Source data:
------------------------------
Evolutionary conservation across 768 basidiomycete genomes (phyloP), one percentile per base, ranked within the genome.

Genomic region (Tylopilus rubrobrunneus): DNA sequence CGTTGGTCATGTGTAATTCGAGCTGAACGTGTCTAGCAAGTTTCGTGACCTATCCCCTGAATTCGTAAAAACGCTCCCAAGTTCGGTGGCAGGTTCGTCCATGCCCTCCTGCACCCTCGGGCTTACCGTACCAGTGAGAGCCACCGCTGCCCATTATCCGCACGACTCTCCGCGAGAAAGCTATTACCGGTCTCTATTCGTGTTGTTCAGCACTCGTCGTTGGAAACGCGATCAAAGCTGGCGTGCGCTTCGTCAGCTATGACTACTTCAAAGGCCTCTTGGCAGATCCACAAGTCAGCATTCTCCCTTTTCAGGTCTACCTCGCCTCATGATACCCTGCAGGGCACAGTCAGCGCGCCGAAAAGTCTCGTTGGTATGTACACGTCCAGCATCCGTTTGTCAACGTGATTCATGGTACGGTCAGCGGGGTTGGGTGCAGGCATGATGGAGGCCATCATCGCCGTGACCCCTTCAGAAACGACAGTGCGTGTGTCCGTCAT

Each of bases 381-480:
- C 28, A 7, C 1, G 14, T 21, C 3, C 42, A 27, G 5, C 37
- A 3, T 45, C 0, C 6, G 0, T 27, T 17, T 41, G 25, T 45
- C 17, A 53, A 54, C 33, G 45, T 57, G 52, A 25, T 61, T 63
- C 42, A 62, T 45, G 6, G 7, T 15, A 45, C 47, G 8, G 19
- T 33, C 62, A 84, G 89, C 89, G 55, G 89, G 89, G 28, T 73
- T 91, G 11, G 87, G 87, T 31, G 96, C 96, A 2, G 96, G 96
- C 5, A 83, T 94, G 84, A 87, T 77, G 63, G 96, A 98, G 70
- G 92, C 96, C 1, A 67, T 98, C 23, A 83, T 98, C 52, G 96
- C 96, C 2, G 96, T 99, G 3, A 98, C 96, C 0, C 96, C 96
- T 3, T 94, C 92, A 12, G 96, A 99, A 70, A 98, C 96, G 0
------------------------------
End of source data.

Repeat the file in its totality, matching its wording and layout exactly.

Evolutionary conservation across 768 basidiomycete genomes (phyloP), one percentile per base, ranked within the genome.

Genomic region (Tylopilus rubrobrunneus): DNA sequence CGTTGGTCATGTGTAATTCGAGCTGAACGTGTCTAGCAAGTTTCGTGACCTATCCCCTGAATTCGTAAAAACGCTCCCAAGTTCGGTGGCAGGTTCGTCCATGCCCTCCTGCACCCTCGGGCTTACCGTACCAGTGAGAGCCACCGCTGCCCATTATCCGCACGACTCTCCGCGAGAAAGCTATTACCGGTCTCTATTCGTGTTGTTCAGCACTCGTCGTTGGAAACGCGATCAAAGCTGGCGTGCGCTTCGTCAGCTATGACTACTTCAAAGGCCTCTTGGCAGATCCACAAGTCAGCATTCTCCCTTTTCAGGTCTACCTCGCCTCATGATACCCTGCAGGGCACAGTCAGCGCGCCGAAAAGTCTCGTTGGTATGTACACGTCCAGCATCCGTTTGTCAACGTGATTCATGGTACGGTCAGCGGGGTTGGGTGCAGGCATGATGGAGGCCATCATCGCCGTGACCCCTTCAGAAACGACAGTGCGTGTGTCCGTCAT

Each of bases 381-480:
- C 28, A 7, C 1, G 14, T 21, C 3, C 42, A 27, G 5, C 37
- A 3, T 45, C 0, C 6, G 0, T 27, T 17, T 41, G 25, T 45
- C 17, A 53, A 54, C 33, G 45, T 57, G 52, A 25, T 61, T 63
- C 42, A 62, T 45, G 6, G 7, T 15, A 45, C 47, G 8, G 19
- T 33, C 62, A 84, G 89, C 89, G 55, G 89, G 89, G 28, T 73
- T 91, G 11, G 87, G 87, T 31, G 96, C 96, A 2, G 96, G 96
- C 5, A 83, T 94, G 84, A 87, T 77, G 63, G 96, A 98, G 70
- G 92, C 96, C 1, A 67, T 98, C 23, A 83, T 98, C 52, G 96
- C 96, C 2, G 96, T 99, G 3, A 98, C 96, C 0, C 96, C 96
- T 3, T 94, C 92, A 12, G 96, A 99, A 70, A 98, C 96, G 0